bump2bump: Designing and Evaluating Technology to Promote Maternal Wellbeing in the Transition to Motherhood
The notion of wellbeing is synonymous with feeling competent, supported and satisfied with one’s life. Understanding how to sustain one’s own wellbeing is important at times of significant life change. The transition to motherhood is characterised by major emotional and physiological changes, which can impact on maternal subjective wellbeing and affect pregnancy outcomes. While human computer interaction has begun to address some of the challenges in the prevention and treatment of affective disorders in vulnerable perinatal groups, approaches that promote holistic maternal wellbeing in the low-risk majority have received less attention.
So, I did Google quite a lot, and so I guess I was kind of exposed to quite a lot of pregnancy related internet. Most of which is really stupid.
– Participant 1
My doctoral work at UCL focused on the role of technology to support maternal wellbeing in the transition to new motherhood. Conducted under the supervision of Prof Ann Blandford (UCLIC) and Prof Elizabeth Murray (UCL eHealth Unit), my research drew upon the multidisciplinary legacy of digital intervention development, utilising best practice from behavioural science and human computer interaction to develop and evaluate bump2bump, a digital resource for pregnant women and new mothers. I utilised a variety of methods, including textual narrative synthesis, in-depth qualitative interviews, design workshops and a longitudinal, in-the-wild mixed methods evaluation supported by ecological momentary assessment methods. My thesis was accepted in November 2019 with no corrections.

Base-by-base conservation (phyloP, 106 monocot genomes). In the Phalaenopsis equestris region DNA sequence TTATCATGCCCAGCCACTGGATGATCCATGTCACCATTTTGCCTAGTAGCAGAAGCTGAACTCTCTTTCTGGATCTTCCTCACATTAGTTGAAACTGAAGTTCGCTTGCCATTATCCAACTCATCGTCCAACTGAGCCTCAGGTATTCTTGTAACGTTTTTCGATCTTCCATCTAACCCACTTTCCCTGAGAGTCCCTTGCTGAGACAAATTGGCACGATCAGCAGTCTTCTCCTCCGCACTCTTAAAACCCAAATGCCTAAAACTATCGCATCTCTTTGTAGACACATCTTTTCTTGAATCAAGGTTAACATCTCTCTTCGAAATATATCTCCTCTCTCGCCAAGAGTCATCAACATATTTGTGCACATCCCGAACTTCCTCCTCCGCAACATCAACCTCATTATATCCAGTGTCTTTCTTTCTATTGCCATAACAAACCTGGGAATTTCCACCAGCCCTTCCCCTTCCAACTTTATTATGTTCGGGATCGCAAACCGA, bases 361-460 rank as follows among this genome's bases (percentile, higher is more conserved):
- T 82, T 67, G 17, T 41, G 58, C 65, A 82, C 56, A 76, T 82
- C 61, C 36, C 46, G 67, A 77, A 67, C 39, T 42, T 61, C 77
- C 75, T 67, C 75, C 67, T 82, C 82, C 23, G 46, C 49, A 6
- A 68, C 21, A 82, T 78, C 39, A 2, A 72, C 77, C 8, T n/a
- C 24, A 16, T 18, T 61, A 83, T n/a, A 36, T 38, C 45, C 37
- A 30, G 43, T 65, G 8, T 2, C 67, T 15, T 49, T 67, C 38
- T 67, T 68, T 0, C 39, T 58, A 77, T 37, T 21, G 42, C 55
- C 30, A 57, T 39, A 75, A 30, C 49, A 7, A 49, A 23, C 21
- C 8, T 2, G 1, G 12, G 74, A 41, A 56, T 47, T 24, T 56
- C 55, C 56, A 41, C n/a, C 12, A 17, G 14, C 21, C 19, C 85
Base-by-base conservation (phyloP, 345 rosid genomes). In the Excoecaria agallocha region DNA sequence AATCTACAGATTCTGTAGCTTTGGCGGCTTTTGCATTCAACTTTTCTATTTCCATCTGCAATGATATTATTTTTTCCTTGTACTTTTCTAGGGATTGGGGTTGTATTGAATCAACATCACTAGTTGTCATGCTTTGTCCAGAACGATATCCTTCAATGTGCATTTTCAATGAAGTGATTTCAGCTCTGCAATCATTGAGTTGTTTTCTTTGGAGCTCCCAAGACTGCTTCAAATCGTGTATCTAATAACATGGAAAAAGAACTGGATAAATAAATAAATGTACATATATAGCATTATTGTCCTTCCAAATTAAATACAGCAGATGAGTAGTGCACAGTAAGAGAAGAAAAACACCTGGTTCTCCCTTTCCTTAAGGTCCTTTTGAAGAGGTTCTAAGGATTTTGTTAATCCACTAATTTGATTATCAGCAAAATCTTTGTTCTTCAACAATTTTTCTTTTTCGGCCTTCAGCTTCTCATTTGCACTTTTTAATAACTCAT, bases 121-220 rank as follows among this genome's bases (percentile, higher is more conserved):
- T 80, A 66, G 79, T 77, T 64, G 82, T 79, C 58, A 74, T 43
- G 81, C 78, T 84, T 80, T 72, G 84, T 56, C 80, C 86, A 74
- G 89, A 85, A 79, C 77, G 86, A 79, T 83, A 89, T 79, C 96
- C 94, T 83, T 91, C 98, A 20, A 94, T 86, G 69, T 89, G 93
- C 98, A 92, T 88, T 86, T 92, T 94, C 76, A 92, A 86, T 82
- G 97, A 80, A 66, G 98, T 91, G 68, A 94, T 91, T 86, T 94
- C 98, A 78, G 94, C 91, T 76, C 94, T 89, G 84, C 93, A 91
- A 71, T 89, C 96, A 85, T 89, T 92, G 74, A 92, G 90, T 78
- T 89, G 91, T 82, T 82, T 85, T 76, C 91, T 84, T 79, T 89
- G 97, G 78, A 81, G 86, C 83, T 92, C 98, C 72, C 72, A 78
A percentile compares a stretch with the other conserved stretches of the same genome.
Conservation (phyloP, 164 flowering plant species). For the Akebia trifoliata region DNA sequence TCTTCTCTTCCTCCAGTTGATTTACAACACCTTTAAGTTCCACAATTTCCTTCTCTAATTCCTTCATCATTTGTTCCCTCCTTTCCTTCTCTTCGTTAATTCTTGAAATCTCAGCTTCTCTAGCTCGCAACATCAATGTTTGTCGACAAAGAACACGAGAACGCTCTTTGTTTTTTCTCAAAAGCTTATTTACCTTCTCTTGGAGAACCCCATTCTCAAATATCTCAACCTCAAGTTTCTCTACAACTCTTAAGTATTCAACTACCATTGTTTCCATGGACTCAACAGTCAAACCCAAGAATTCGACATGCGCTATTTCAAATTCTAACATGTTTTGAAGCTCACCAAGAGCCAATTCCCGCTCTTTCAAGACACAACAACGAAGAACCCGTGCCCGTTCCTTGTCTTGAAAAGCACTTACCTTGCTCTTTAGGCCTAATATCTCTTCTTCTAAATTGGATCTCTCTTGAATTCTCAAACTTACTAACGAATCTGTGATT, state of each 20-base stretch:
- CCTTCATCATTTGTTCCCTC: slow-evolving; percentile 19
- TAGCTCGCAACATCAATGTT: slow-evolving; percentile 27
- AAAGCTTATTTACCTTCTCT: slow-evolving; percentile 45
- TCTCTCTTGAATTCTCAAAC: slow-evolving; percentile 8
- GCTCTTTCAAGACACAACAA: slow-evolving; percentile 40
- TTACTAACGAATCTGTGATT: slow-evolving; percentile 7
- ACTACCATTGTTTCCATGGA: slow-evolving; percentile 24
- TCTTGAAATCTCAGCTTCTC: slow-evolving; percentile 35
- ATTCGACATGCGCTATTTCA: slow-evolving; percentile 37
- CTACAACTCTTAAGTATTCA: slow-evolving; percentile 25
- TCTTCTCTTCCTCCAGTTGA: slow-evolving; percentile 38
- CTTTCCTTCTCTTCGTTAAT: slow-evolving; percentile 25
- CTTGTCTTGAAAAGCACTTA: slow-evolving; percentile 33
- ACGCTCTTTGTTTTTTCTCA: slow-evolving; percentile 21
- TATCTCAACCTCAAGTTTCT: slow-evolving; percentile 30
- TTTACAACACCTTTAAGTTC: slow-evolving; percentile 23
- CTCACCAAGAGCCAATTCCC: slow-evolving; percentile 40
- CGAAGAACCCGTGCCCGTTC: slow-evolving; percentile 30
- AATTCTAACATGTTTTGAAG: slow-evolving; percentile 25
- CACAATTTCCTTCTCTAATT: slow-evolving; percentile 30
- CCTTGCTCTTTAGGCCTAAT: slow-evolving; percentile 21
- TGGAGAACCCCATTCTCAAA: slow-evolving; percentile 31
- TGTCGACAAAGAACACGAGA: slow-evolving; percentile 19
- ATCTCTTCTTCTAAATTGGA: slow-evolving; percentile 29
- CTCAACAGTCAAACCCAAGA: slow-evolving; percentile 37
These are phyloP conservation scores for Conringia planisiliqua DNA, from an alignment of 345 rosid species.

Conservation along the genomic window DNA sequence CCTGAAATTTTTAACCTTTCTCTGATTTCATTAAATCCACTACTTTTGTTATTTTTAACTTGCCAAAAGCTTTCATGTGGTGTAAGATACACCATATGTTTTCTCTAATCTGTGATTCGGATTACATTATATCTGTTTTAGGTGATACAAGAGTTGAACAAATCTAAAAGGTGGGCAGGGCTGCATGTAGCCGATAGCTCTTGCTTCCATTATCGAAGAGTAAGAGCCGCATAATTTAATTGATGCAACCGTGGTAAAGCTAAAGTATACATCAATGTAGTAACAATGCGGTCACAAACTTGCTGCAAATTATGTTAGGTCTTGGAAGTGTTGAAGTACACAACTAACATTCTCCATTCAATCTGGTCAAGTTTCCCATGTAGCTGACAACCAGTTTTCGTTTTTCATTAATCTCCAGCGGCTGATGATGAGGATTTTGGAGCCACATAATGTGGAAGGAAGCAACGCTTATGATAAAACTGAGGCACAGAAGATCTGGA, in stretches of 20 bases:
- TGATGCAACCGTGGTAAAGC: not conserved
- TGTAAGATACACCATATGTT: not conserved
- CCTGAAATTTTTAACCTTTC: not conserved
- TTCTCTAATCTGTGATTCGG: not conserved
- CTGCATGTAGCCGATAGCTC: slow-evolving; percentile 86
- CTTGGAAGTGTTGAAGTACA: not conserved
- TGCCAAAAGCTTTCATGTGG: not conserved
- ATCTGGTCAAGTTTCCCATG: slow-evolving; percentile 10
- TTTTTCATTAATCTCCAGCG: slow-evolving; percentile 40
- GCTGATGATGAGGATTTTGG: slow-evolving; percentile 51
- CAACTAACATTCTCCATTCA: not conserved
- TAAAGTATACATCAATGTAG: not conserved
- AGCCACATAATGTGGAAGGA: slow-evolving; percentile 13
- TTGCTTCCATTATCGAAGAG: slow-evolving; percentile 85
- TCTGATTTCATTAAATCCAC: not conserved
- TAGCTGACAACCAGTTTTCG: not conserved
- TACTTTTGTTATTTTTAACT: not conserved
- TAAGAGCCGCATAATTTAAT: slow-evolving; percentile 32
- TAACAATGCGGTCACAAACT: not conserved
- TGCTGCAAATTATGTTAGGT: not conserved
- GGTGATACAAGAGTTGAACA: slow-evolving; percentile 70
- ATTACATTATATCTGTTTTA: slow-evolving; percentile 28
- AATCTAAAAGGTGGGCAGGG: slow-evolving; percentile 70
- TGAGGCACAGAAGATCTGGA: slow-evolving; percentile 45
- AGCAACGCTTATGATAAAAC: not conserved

Bringing together the disciplines of behavioural science and human computer interaction in the sensitive context of first-time motherhood was highly challenging and required close cooperation between individuals drawn from the fields of design, software development, user experience, parenting education and maternity services. The work was fiercely committed to understanding and addressing the needs of the target user and input from over 30 pregnant women and new mums was integral to the work.
This work contributes knowledge to the conceptualisation of maternal wellbeing, the ‘systematisation of creativity’ through interdisciplinary research, user engagement and ecological momentary assessment technologies, including:
A better understanding of the concept of maternal wellbeing at the transition to motherhood, particularly amongst the low-risk majority. Previous conceptualisations have lacked important context; in-depth qualitative work highlighted critical pinch points in the perinatal journey and underlined the widespread focus on physical rather than holistic maternal wellbeing.